Contempt of Court in Labor Injunction Cases

By Cleon Oliphant Swayzee | Go to book overview

CHAPTER VI
SUGGESTIONS AND CONCLUSION

The Case for Reclassification and Revision . If we assume that the power to punish for contempt is not "a mystical emanation inhering in the unique nature of the court",1 and if we assume also that there is a very real danger, as expressed in the case of Craig v. Hecht,2 that the courts contemned may abuse their power to punish, a suggestion for re-classification of contempts and revision of contempt procedure may not be out of order.

The present classification of contempts is unsatisfactory because the basis for the classification, i. e., the party to whom the injury is done, allows no sharp lines of distinction to be drawn between the two classes. The present procedure is unsatisfactory because it allows the determination of guilt to rest with one man, in many cases the one whose order is alleged to have been contemned, a practice running counter to early common law procedure and against the rights and interests of parties whose liberty and property may be endangered.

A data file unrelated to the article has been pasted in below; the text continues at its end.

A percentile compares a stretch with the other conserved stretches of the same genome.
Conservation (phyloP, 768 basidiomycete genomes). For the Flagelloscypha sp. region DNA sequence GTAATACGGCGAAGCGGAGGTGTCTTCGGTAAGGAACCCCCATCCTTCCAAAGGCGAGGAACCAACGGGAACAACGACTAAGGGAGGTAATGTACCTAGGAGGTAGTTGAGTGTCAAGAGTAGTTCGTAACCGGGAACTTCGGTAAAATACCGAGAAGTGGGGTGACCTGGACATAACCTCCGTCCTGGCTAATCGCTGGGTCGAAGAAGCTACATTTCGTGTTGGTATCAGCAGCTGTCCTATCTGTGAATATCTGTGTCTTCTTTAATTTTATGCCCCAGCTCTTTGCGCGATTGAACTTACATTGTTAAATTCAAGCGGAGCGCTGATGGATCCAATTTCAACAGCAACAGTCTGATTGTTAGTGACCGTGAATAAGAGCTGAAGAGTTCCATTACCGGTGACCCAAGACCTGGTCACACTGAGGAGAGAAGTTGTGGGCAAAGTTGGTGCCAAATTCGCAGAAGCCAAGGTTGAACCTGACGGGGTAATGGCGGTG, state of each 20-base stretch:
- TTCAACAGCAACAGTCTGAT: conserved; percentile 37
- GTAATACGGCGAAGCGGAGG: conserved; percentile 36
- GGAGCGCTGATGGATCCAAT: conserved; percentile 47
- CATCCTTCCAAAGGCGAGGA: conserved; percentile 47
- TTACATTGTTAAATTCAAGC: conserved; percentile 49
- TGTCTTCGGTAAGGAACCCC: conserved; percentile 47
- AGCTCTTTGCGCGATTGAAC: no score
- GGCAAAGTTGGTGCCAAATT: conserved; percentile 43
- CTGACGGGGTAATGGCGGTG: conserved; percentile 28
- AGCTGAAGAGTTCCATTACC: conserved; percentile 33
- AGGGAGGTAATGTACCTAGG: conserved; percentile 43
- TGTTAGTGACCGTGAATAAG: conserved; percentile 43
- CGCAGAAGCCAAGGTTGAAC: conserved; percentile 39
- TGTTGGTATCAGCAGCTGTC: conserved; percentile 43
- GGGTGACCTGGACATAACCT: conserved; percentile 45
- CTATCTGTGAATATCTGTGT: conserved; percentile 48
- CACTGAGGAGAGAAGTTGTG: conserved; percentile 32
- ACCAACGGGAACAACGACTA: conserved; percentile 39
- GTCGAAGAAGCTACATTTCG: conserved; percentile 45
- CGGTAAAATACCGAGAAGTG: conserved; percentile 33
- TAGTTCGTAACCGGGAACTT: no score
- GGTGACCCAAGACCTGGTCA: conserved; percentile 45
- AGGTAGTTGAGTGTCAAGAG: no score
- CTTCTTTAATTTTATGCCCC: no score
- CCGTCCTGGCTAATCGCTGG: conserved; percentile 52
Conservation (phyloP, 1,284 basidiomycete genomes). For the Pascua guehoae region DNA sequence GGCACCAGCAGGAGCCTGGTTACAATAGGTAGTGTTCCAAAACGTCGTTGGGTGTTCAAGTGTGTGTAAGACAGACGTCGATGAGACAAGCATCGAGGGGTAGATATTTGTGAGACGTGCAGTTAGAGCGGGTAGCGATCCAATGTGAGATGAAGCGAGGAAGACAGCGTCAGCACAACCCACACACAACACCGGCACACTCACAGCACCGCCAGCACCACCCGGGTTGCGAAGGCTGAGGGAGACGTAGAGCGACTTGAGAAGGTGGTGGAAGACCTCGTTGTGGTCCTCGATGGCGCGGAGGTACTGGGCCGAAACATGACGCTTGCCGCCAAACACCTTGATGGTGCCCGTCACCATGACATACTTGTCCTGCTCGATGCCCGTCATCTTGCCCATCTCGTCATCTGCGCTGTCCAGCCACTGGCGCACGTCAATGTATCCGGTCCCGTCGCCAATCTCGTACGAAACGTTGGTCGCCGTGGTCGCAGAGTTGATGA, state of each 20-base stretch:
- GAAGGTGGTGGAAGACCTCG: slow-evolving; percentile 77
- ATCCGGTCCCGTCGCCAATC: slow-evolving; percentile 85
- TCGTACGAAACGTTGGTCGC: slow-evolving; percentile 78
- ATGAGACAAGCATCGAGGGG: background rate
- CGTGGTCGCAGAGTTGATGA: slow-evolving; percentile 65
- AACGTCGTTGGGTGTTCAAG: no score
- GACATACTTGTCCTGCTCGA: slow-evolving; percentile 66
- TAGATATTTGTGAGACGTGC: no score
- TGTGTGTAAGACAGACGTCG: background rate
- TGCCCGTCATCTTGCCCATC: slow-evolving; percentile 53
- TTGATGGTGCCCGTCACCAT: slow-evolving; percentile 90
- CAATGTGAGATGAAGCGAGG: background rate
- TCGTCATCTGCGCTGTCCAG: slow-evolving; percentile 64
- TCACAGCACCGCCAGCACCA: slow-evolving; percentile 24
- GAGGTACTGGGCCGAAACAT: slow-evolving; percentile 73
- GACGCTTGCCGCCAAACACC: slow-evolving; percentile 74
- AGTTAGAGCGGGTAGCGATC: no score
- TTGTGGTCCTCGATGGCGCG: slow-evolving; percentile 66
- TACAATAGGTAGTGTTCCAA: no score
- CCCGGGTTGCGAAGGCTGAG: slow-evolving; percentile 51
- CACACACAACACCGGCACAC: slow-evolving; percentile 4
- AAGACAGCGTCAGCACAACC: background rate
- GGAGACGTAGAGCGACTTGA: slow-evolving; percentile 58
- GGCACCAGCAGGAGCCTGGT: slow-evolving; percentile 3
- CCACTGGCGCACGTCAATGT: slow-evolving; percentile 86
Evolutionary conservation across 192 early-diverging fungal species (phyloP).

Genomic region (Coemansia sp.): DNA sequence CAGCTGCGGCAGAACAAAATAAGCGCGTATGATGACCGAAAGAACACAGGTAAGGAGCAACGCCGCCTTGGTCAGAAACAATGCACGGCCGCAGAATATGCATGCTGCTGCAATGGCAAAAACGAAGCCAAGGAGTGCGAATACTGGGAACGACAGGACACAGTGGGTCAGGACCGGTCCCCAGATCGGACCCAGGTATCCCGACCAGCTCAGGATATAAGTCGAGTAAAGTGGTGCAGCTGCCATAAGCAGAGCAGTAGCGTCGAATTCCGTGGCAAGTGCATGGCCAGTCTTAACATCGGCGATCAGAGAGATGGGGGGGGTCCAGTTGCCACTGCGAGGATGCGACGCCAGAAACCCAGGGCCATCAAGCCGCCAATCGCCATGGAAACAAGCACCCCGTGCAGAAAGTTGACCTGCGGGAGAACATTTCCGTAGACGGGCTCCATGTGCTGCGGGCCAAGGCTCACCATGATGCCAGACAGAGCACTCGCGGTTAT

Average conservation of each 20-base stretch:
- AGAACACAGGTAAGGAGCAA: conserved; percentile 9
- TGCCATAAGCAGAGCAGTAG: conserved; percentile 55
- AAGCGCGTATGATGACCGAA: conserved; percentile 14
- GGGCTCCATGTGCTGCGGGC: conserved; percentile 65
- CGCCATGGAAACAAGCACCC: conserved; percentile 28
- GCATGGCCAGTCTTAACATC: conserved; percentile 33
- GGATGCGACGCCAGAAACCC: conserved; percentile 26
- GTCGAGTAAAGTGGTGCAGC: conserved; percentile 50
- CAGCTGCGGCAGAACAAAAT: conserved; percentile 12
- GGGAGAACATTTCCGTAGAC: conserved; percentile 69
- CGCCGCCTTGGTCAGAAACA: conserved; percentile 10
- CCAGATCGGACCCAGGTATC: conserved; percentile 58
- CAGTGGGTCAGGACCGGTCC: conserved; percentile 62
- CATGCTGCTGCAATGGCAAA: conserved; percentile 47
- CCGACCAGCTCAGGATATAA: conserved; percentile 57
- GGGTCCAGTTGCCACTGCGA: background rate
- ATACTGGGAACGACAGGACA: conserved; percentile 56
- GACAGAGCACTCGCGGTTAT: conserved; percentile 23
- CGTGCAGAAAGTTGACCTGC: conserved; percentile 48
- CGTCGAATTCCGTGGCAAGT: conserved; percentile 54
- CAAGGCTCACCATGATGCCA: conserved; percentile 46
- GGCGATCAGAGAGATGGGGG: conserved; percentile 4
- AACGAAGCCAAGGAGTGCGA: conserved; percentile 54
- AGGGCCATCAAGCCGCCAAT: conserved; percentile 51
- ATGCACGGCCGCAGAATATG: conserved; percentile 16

Reverting then to something more nearly like the practice in the purely common law period and more in harmony with American institutions, all contempts might better be treated as misdemeanors, and within this broad class two subdivisions made on the basis of the place at which the contempt was committed. Obviously the treatment of contempts committed within the actual view of the courts might

____________________
1
Frankfurter and Landis, "Power to Regulate Contempts," 37 Harvard Law Review, 1022, ( June 1924).
2
263 U. S. 255, ( 1923).

-111-

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